If you give a rip about western rivers and their native fish and wildlife, you should know the term RIP.  By that I do not mean Rest In Peace–although that too has relevance, given how many of the West’s native fish species have been extirpated from all or many of the streams they once inhabited.  Instead I mean Recovery Implementation Programs, which have a stated goal of recovering species protected by the Endangered Species Act.  These RIPs have become a preferred approach to ESA compliance for river-dependent species, at least in the Interior West.

So you know a little about the ESA but don’t know what a RIP is?  No surprise, given that you won’t find any mention of RIPs in the ESA itself or even its implementing regulations.  The only place you will find RIPs, in fact, is in western river systems where water management and use cause problems for threatened or endangered species (mostly fish and birds).  The oldest of the established programs, on the Upper Colorado, dates back to the 1980s; later ones appeared on the San Juan (1990s) and the Platte (2000s).  The newest RIP, on the Middle Rio Grande, is still on the launch pad and faces some potentially crucial uncertainties.

In very general terms, all of these RIPs provide for ongoing water management, use, and development, but also for certain benefits for the target species and their habitat.  They all involve shared governance involving federal agency representatives, state officials, and certain stakeholders.  Essentially, the participating entities agree on a plan of action that includes a variety of measures relating to the species (often relying on adaptive management);  if that plan continues to be implemented, the U.S. Fish & Wildlife Service will deem that water use and development activities under the RIP are complying with the ESA.   (This is an oversimplification of a somewhat diverse group of complicated programs; for more information see a long article I published last year called  Avoiding Jeopardy, Without the Questions,  RIPpiece .)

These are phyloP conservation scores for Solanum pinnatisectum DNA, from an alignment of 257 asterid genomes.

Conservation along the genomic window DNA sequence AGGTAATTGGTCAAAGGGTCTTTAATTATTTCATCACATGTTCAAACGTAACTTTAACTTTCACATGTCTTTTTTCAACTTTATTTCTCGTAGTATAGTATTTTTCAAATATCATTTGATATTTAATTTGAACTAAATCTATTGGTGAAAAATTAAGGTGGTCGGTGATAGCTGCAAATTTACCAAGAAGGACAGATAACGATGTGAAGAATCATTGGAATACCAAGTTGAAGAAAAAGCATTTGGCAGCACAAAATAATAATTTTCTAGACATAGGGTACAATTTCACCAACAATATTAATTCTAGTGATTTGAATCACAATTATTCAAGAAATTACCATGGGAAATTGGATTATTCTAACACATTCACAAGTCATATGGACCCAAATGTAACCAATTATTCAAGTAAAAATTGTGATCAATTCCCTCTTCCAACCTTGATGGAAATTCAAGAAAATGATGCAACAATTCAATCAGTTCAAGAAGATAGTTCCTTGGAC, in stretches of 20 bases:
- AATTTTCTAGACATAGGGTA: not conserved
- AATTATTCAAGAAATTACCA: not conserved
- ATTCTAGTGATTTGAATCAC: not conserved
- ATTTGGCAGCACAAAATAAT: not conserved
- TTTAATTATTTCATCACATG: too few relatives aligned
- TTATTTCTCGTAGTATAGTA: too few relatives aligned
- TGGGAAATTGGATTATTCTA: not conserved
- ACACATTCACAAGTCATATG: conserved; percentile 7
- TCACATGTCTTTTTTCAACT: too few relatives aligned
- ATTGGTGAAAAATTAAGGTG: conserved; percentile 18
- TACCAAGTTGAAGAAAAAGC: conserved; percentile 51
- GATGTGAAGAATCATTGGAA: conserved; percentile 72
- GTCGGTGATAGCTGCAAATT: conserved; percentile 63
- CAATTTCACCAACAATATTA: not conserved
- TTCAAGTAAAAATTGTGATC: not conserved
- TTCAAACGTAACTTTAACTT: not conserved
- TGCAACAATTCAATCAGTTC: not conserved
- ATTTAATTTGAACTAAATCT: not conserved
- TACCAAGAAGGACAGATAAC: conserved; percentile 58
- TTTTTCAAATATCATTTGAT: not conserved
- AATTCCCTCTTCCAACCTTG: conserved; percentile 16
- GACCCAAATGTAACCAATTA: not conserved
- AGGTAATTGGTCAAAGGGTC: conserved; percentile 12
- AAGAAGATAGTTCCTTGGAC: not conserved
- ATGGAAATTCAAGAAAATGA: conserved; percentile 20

Why have RIPs become such a popular form of ESA compliance on (interior) western rivers?  I would offer three primary reasons.  First, they provide a much greater role for states and stakeholders than the usual approach to ESA compliance for actions involving federal agencies.  Second, they are not terribly expensive, and the federal government supplies most of the money.  Third, and most importantly, they have kept the ESA from seriously disrupting water management, use, and development in the river basins where they have become established–partly by keeping ESA issues out of court.  These are the major reasons why the Upper Colorado and San Juan programs attracted bipartisan (!) support in the last Congress; even ESA-bashers supported them.

So what’s not to like?  My overarching concern about these programs is that their success is demonstrated primarily in legal and political terms, not biological terms.  In other words, as I see it, RIPs have become popular because they give western states, water users, and management agencies greater control and certainty in implementing the ESA, with modest impacts on water management.  They have not become popular by being wildly successful in recovering species or restoring their habitats.  The Upper Colorado program, for example, started working a quarter century ago to bring back three endangered fish species; today all three remain endangered, and a fourth has been listed.  This is not to say that the RIPs have not delivered real benefits for the species, or that they are bad policy.  But remember, these programs are also set up to protect the water resources status quo, which may be highly detrimental to river-dependent species.  Without meaningful changes in water allocation, infrastructure, or management, recovery seems a lofty goal indeed.